Why Laptop Computing Might Not Be Great for Fertility

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Sitting too long with a laptop computer on your lap may do more than cause toasted skin syndrome. New research suggests that men who hold a computer on their lap may create unsafe levels of testicular heat, which can potentially damage sperm.

The problem isn’t so much the heat generated from the computer itself, but the position required to keep the computer on the lap — knees together. In a recent study of 29 young men using laptop computers on their laps, with their legs held together for long periods, the temperature of their scrotums rose quickly — increasing up to 2.5 degrees C after an hour — enough to damage sperm, according to previous research. (More on Time.com: 5 Pregnancy Taboos Explained (or Debunked))

“Within 10 or 15 minutes their scrotal temperature is already above what we consider safe, but they don’t feel it,” the study’s author, Yelim Sheynkin, a urologist at the State University of New York at Stony Brook, told Reuters. (More on Time.com: Are You Fertile? Don’t Rely on a Drug-Store Fertility Test to Tell You)

Using a laptop pad resulted in less heat exposure to the skin, but the researchers said it didn’t do much to reduce scrotal temperature. Spreading the legs wider appeared to help initially, but ended up merely delayed overheating of the scrotum. Reuters reports:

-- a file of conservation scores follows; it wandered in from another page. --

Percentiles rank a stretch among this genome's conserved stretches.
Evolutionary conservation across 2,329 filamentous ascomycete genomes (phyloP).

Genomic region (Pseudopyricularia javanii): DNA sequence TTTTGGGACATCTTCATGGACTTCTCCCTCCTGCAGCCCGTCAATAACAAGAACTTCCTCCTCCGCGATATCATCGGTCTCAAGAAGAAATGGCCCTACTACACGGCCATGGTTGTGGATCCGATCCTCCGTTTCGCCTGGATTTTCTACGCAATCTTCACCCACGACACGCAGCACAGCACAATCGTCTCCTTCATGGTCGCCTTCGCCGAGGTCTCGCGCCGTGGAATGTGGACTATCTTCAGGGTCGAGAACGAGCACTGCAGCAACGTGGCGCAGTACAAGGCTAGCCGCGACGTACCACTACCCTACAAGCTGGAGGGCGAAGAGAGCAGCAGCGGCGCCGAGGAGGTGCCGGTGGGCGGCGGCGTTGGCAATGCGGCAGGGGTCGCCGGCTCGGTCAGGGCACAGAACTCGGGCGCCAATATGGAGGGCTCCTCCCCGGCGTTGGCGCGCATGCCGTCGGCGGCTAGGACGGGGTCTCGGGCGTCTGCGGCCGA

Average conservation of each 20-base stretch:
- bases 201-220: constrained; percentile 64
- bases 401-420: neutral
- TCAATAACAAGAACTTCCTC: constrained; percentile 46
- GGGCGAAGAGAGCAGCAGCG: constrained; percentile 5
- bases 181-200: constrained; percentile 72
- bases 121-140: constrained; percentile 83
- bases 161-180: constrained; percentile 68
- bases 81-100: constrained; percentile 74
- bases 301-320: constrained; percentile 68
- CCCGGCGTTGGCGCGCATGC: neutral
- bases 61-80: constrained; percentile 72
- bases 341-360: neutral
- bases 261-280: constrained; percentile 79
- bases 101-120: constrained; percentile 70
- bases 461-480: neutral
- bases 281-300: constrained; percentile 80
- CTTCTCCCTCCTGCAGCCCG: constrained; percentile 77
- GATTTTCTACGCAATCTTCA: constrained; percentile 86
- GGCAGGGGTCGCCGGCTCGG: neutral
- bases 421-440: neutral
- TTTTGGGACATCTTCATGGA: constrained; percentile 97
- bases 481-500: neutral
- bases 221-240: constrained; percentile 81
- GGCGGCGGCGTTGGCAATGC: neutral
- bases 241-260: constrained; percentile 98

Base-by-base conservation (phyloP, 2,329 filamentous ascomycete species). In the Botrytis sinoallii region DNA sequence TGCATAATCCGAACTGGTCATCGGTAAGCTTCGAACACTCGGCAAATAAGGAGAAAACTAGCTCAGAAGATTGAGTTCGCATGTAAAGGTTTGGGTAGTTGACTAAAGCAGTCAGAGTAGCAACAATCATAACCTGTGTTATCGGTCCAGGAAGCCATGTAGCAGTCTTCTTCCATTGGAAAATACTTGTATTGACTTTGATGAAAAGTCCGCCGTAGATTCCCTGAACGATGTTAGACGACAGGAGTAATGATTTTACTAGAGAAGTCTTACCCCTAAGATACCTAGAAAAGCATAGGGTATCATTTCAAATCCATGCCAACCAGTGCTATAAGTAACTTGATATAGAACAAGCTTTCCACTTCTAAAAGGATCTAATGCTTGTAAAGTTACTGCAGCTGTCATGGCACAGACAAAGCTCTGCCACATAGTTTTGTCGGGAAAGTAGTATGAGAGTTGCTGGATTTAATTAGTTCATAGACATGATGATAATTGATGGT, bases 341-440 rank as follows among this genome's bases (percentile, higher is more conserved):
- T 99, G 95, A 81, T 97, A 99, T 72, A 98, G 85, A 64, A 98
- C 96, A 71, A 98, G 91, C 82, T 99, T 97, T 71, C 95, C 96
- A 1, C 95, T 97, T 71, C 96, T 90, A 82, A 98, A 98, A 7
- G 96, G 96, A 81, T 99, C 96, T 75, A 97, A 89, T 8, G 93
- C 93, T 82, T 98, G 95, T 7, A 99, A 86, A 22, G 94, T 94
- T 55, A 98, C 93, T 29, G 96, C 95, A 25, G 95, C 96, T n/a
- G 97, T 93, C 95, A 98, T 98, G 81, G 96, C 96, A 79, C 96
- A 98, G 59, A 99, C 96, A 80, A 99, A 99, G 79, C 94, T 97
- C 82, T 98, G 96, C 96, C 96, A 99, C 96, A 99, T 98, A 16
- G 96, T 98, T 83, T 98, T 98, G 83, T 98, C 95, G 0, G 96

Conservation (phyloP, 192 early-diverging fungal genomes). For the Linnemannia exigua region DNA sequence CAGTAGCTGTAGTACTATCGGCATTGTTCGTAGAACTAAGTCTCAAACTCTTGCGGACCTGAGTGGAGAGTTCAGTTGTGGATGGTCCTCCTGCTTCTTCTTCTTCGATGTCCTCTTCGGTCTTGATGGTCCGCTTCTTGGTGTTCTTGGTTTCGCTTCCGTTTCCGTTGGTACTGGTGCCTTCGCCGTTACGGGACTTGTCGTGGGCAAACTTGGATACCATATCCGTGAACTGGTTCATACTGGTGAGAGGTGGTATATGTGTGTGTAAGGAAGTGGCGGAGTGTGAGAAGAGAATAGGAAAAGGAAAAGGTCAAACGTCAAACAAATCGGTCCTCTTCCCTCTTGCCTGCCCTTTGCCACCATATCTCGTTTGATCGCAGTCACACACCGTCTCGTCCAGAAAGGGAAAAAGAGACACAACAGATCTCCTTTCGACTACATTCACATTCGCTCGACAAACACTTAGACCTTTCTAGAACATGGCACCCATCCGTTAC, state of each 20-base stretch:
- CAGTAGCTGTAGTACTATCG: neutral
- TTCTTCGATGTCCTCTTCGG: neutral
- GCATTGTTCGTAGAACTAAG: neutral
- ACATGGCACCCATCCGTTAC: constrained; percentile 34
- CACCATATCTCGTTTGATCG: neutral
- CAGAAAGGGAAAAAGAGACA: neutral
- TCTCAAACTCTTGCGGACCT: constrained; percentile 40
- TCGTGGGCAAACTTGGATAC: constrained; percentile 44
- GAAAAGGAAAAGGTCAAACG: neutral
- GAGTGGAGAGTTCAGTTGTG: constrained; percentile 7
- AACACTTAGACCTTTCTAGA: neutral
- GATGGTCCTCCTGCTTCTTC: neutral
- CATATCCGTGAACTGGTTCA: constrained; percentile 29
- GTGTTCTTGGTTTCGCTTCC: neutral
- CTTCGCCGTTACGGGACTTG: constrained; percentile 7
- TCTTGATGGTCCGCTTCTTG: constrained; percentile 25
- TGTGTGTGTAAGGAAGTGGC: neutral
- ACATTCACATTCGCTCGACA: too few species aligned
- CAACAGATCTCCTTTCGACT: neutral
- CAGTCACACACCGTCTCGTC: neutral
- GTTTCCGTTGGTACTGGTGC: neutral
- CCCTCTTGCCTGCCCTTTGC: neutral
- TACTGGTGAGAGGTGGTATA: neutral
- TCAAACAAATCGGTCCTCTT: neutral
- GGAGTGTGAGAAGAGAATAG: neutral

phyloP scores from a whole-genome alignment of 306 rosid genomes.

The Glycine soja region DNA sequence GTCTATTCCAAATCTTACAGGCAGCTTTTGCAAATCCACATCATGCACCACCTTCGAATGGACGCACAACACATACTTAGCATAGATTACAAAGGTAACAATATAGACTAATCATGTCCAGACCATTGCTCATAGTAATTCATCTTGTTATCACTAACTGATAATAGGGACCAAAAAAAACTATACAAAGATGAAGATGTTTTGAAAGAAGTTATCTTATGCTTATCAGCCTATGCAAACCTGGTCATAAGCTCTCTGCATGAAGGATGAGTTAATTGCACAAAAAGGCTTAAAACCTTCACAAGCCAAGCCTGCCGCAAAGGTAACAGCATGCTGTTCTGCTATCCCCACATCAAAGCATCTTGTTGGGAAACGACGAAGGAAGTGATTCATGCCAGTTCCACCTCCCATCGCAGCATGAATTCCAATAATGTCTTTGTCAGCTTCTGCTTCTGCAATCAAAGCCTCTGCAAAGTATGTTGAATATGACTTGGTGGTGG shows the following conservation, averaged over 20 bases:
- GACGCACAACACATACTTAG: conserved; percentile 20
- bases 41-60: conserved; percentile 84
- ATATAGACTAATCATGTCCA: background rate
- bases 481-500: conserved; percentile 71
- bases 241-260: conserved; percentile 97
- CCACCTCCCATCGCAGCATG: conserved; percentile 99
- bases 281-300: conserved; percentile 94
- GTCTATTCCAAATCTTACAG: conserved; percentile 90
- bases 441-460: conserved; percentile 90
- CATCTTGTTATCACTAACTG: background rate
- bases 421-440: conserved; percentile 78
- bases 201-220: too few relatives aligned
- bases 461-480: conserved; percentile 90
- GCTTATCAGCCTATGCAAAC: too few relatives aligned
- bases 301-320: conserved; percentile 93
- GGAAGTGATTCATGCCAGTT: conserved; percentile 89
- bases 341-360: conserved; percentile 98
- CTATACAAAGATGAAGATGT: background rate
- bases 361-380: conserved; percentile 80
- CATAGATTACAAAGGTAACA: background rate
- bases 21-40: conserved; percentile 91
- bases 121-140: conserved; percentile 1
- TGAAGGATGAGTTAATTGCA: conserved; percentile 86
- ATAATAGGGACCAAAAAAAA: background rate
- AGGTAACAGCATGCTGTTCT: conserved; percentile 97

“I wouldn’t say that if someone starts to use laptops they will become infertile,” Sheynkin told Reuters Health, though he warned that frequent use might contribute to reproductive problems because “the scrotum doesn’t have time to cool down.”

It’s been a bad couple of weeks for male fertility news: in the first human study on sperm quality and exposure to the plastics chemical bisphenol A (BPA), which was released at the end of October, researchers found that high BPA exposure was linked to low sperm count. The AP reported:

The study involved 130 Chinese factory employees who worked directly with materials containing BPA and 88 workers who didn’t handle it and whose exposure was similar to that of typical American men.

Low sperm counts were found in workers who had detectable levels of bisphenol-A in their urine. Poor sperm quality was two to four times more prevalent among these men than among workers whose urine showed no sign of BPA. The lowest sperm counts were in men with the highest levels of BPA.

BPA in urine was linked with lower-quality semen even in men who didn’t work with the chemical, although their average BPA levels were much lower than in the other group. [Study author Dr. De-Kun] Li said the average level in this group was similar to that detected in U.S. men.

BPA is ubiquitous — found in plastics, linings of metal food cans and dental sealants, among other sources — and the U.S. government is still evaluating its safety. (Canada has already declared the chemical toxic.) Meanwhile, a recent study by researchers at the University of Texas School of Public Health in Dallas found low but detectable levels of BPA in 63 out of 105 samples of food products from grocery stores; canned food had the highest levels. (More on Time.com: Want to Freeze Your Biological Clock? One Doc Says, Go For It)

Both male fertility studies were published in the journal Fertility and Sterility.

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